An in-depth understanding of consumers sits at the heart of what we all need to do, but we know it’s not always easy to uncover insights that will unlock a true innovation opportunity.
If a host of recent reports can be believed, the era of the chief digital officer is upon us. According to a new survey undertaken by CA Technologies, the CDO is set to invade Australian organisations, with 45 per cent claiming to have someone in the role already. In addition, 14 per cent of the c-level executives surveyed expecting someone to be appointed to the role in the next few years.
So is CDO a hot new title and a must for organisations, or is the concept of a chief digital officer something CMOs should actually be taking on themselves?
In the first of CMO’s new series looking into what three marketing and digital chiefs think about a key topic or trend influencing their business performance, we ask Greg Smith, the CMO of Australian book retailer, The Co-op to comment on the following question :
Q: Should CMOs own digital strategy and delivery?
Greg Smith, CMO
Yes, CMOs should own digital strategy. CMOs must have insights into IT, digital and the customer, and if we are going to implement and use smart decision making, then we need to have smart data, smart systems and smart teams.
What we have recently done at The Co-op is merged IT, digital and marketing into an integrated ‘customer innovations team’ (CIT). We want to innovate the customer’s experience, and by creating an overarching CIT brand, we can bring together these existing functions as a holistic team focused entirely on the internal and external customer.
The CMO role sits across the top of CIT and has three direct reports for each function – head of digital, head of marketing services, and head of CRM. We have never had a CIO, but what we have done is brought in a head of platforms to look after the IT team and our ERP, Web and new Magento ecommerce platform layers. This role reports into the head of digital, who oversees front-end development, social, SEO, revenue generation and positioning our products as well as the quality of our website. All of these depend on the interplay between platforms.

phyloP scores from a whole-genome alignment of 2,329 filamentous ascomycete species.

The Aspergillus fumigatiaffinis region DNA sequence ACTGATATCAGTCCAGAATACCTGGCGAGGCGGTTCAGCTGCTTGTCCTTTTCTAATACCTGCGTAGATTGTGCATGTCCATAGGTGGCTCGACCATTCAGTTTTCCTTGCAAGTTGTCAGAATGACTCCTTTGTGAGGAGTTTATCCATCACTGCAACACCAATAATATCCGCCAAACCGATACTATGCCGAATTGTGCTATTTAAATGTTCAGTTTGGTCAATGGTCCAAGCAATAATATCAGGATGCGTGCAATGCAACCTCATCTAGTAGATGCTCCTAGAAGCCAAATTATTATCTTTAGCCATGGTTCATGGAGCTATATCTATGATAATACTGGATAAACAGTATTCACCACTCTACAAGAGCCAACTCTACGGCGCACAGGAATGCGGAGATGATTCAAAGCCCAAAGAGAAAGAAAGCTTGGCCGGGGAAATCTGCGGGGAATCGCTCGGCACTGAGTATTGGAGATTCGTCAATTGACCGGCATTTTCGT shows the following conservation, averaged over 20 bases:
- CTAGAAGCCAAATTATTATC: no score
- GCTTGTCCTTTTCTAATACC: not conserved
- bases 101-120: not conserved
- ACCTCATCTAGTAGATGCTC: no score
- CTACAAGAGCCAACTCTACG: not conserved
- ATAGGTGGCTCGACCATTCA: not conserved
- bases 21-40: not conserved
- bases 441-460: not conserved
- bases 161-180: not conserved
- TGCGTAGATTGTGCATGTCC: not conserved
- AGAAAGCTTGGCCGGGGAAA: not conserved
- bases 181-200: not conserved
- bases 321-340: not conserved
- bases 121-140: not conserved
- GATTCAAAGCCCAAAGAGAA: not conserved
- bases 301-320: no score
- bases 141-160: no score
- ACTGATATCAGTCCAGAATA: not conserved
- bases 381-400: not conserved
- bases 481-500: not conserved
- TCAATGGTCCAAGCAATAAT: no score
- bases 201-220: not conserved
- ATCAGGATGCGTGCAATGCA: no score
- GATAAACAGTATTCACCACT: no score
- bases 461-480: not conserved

The head of CRM then works alongside our digital chief to drive customer decision engines. The success of our omni-channel business comes down to making intelligence choices that improve the user experience. Since making this change, we have seen conversation rates of nearly 7 per cent. My other direct report is head of marketing support, who looks after local area marketing, overarching campaign alignment, and messaging.
The CIT team is pivotal in driving automation and our customer services strategy. Ultimately it’s about making it easy for customers to complete a sale, whether it’s in-store, on a tablet or on their desktop.
Each of these areas – digital, marketing, CRM – has specific skill sets. Digital for example has a good understanding of social works, how you build the online experience to get people to buy more often, and search. CRM encompasses 16 analytics professionals daily delivering intelligence on social, transaction and Web data.
The CMO role needs both digital and IT reports because they need to cover all functions underneath. Every business is different, but this is what fits at this stage of our evolution. The buying paradigm has changed, and we have to be adept at how we affect that customer journey.